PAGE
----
Troubled by crackdown on gaming industry, Tencent mulls venturing overseas

It was last year this month that the Xi Jinping government in China started a crackdown on the gaming industry by describing video games as ‘spiritual opium’. A year on and China’s biggest technology giant, Tencent Holdings is mulling venturing overseas.

Reportedly, during the Tencent Game Developers Conference that started on Sunday this week, the Shenzhen-based company highlighted the opportunities that lay outside mainland China, both for its in-house IPs and products developed by other Chinese developers.

Xia Lin, vice-president of Tencent Games stated that the Chinese games had a vast growth potential in markets like Southeast Asia, West Asia as well as Latin America.

Lin further added that the ‘sheer’ number of users and game downloads from the aforementioned regions had dwarfed the demand of the Chinese market.

Tencent’s overseas revenue has grown by four per cent to $1.56 billion in the first quarter of the year. Meanwhile, the revenue on the domestic front fell by one per cent.

Moreover, owing to the gaming restrictions, the Chinese regulators are yet to secure a single licence to develop and publish new games. Earlier this month, 69 video game licenses were distributed but not a single one went Tencent’s way. 

Xi Jinping’s crusade to neuter the tech sector

As reported extensively by WION, last year, Xi Jinping, on his crusade to teach the tech sector a lesson, went after nearly every big company. While Alibaba’s Jack Ma mysteriously disappeared from the public eye for several weeks and the company’s IPO tanked, Tencent and its fortunes were tied in a cul-de-sac as the CCP came riding with its restrictive laws.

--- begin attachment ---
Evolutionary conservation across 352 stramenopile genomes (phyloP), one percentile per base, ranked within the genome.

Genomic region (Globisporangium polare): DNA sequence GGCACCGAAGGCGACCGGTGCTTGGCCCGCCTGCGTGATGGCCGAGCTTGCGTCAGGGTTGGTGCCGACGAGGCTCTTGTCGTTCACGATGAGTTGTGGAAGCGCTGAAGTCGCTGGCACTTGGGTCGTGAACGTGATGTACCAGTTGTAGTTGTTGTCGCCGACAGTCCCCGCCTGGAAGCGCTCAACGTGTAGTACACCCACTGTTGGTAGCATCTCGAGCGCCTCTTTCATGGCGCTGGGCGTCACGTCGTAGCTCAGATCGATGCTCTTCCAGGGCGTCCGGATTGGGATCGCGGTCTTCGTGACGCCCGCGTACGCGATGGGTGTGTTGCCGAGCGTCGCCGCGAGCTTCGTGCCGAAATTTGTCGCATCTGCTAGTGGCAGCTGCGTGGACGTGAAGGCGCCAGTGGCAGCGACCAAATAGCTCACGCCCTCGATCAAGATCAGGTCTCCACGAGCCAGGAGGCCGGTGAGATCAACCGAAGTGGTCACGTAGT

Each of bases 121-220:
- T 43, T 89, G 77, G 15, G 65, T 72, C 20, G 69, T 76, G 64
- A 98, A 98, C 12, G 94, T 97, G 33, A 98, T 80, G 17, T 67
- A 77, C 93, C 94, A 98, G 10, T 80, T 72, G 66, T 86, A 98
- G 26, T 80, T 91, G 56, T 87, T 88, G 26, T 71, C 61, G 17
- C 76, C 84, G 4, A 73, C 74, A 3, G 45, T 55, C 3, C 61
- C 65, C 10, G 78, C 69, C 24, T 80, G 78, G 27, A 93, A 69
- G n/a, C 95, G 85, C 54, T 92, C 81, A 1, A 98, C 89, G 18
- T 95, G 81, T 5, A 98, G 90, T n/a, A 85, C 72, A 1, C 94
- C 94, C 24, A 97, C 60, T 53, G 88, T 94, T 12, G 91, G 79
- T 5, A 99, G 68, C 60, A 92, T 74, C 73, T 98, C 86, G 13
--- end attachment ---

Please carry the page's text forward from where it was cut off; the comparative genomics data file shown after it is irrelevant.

Read More: Three hours a week: China’s new rules for children playing video games

Reportedly, under the restrictions, anyone under 18 years old can only play video games three hours a week, or one hour per day at 8 PM on Fridays through Sundays, that is, the weeknights. The restrictions came into force in September 2021 and since then, they have remained in effect.

According to the Game Publishing Committee of the China Audio-Video and Digital Publishing Association, the total number of gamers in China fell for the first time since 2015 to 665.69 million from 665.57 million. Meanwhile, the industry’s revenue dropped 1.8 per cent to $21.9 billion in the first six months of the year, compared to the same period last year. 

The numbers may not look astronomical but the fact that China’s once booming gaming industry is showing signs of a slowdown has given Tencent, the world’s largest video gaming business by revenue, a reason enough to pivot overseas. 

(With inputs from agencies)

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